The freshwater jellyfish could be Lake Erie’s longest surviving invasive species that you’ve never heard of.
New research by Canadian scientists shows freshwater jellyfish are thriving along Lake Erie’s shoreline, including in Fort Erie.
Biologists also located the translucent, coin-sized creatures in several spots of the Welland Canal, Port Dover and near Long Point, Ont., according to mapped data.
Does that mean they’re on the American side of the border, too?
“I wouldn’t be surprised if you got a report from someone near Buffalo,” said Terry L. Peard, a retired Indiana University of Pennsylvania science professor who specializes in studying the species biologists call “craspedacusta sowerbyi.”
Peard has logged thousands of reports of freshwater jellies from across the world, including in 44 of the lower 48 states, and five Canadian provinces.
In other words, they are almost everywhere. And, as far as preliminary findings go from Canada, they’re not going anywhere.
“There’s no known way to remove freshwater jellyfish from a lake ecosystem once it is there,” Jeff Brinsmead, senior invasive species biologist with the Ontario Ministry of Natural Resources and Forestry, told the London Free Press.
Brinsmead led the recently published Canadian data that mapped more than 200 reports of freshwater jellyfish across Ontario.
These jellyfish are similar to their ocean-dwelling relatives in some ways, and different in others.
Freshwater jellyfish are typically about the size of a penny. They eat plankton, float along in the water column and provide food sources for crayfish and turtles.
But they also have stinging cells like marine jellyfish.
“They’re so tiny, so microscopic that it’s not believed they can penetrate human skin,” Peard said.
Peard’s data collection effort feeds much of the modern-day reports of freshwater jellyfish on the U.S. Geological Survey’s non-indigenous aquatic species map.
The same database also identifies Lackawanna as the site of one of the earliest freshwater jellyfish discoveries in Lake Erie. That was in 1934.
That was also the last known report on Lake Erie in New York’s waters.
“I do know that the jellyfish have been spotted in Pennsylvania waters and around the Bass Islands in the western basin since the 1970s,” said Helen Domske from New York Sea Grant. “I have not heard of anyone around here reporting them.”
There could be a reason for that.
“I think they have been around quite a while, but they can be hard to see,” said Alison Morris, a monitoring specialist with the Ontario Federation of Anglers and Hunter’s Invading Species Awareness Program.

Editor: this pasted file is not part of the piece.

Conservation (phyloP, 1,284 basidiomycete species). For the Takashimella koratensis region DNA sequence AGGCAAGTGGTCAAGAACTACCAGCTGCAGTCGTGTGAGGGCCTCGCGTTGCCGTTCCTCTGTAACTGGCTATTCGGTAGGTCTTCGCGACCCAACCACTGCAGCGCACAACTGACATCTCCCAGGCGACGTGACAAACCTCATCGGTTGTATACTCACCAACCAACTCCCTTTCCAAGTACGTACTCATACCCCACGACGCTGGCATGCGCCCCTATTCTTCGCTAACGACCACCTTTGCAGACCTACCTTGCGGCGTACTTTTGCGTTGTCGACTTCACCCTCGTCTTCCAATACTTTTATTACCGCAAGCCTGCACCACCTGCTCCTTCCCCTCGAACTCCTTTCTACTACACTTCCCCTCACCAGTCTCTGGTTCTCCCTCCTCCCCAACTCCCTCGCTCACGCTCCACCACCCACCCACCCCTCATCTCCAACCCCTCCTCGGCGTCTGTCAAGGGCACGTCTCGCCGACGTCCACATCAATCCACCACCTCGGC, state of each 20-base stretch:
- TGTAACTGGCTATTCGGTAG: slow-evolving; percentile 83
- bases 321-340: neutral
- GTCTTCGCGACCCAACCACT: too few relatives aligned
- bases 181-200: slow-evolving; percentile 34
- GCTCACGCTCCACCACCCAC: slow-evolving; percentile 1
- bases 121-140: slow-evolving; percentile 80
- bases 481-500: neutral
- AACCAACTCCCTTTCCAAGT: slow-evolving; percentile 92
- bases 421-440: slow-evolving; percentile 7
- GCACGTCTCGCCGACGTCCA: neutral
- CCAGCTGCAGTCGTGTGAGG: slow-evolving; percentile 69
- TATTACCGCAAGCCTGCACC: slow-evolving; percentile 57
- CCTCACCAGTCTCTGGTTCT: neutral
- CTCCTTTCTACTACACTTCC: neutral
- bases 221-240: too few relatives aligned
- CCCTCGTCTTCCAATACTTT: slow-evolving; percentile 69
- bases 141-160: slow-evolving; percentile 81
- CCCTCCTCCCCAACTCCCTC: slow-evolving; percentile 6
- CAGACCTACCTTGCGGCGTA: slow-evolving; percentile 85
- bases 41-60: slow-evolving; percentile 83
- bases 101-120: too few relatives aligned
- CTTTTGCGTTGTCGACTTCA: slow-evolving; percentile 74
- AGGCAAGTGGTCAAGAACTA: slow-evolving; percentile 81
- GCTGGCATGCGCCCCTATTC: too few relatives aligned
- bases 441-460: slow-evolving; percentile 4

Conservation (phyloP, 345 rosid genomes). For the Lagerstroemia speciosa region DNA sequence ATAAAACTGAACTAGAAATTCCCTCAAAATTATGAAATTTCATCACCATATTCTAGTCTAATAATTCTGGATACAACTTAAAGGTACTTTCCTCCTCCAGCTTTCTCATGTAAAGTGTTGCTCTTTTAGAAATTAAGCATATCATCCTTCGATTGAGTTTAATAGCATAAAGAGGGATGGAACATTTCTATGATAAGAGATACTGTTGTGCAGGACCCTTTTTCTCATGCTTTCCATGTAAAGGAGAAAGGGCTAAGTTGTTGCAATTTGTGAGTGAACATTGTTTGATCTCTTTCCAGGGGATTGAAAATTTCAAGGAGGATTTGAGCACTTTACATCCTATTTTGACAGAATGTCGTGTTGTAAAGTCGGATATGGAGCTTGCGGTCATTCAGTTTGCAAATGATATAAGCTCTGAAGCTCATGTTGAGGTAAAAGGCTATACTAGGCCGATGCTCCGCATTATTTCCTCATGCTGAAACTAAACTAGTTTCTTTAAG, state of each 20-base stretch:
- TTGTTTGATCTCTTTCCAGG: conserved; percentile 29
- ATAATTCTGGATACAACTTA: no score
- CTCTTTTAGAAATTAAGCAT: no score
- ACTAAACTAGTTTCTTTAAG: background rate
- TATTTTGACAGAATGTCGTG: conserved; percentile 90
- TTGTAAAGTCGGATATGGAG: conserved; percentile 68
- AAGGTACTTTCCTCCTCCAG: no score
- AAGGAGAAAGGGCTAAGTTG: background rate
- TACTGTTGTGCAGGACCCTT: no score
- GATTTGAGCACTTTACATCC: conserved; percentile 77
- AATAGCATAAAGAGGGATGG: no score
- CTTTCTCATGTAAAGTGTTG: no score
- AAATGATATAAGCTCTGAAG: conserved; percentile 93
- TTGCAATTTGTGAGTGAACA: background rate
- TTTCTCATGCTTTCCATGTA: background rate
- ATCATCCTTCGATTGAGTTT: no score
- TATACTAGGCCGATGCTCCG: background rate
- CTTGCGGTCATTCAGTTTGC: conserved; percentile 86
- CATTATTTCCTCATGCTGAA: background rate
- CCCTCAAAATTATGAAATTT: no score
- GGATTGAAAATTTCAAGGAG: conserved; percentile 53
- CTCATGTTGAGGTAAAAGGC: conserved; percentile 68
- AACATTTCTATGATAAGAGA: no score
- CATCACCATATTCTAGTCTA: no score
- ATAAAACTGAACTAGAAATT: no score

Peard said the freshwater jellyfish aren’t easily spotted. They either blend in with the water, or look like something else.
“They are about 100 percent water,” he said. “There’s almost no tissue to them.”
The best chance to see one is in the late summer months. That's when waters are warm and food is plentiful.
Three major theories exist as to how the jellyfish got into North American waters, Peard said.
One theory is that they came from China’s Yangtze River and traveled to England in aquatic plants imported for the Royal Gardens and then to America. Another is that they originated in the Amazon River, hitch-hiked to England in imported plants used in botanical gardens and were introduced here and spread by bilge water, migrating birds, boat propellers or on plants in the species’ young polyp stage.
“We know you can find them everywhere – except Antarctica,” Peard said.
Freshwater jellyfish, while fragile in the water, are also amazingly resilient during the polyp stage.
They can dry out and rehydrate and even survive being frozen.
“They can withstand some pretty harsh conditions,” Peard said.
A data entry shows scientists believe the jellyfish got into the lake near Lackawanna all those years ago as a “hitch hiker with stocked fish.”
Of the database that consists of 1,785 reports of freshwater jellyfish, the notation from Lackawanna is the fourth-earliest record in the nation.
Since that first logged discovery, the species has been documented in Lake Erie in Ohio as well as in about 100 inland lakes across New York State.
In Western New York, Peard has logged freshwater jellyfish reports at a sandstone quarry near Albion; Bear Lake in Chautauqua County twice in the early 2000s; private ponds off Zimmerman Road in Boston, Route 77 near Darien Center; the LaFarge Quarry near Lancaster in 2012; a pond at Bethany Camp near Sinclairville in 2014; and a pond on a Holland farm and a pond near Attica last year.
Are they spreading?
“It’s hard to say,” Peard said. “I’m getting a lot more reports, but it maybe is because I have a new website and a convenient way to report them.”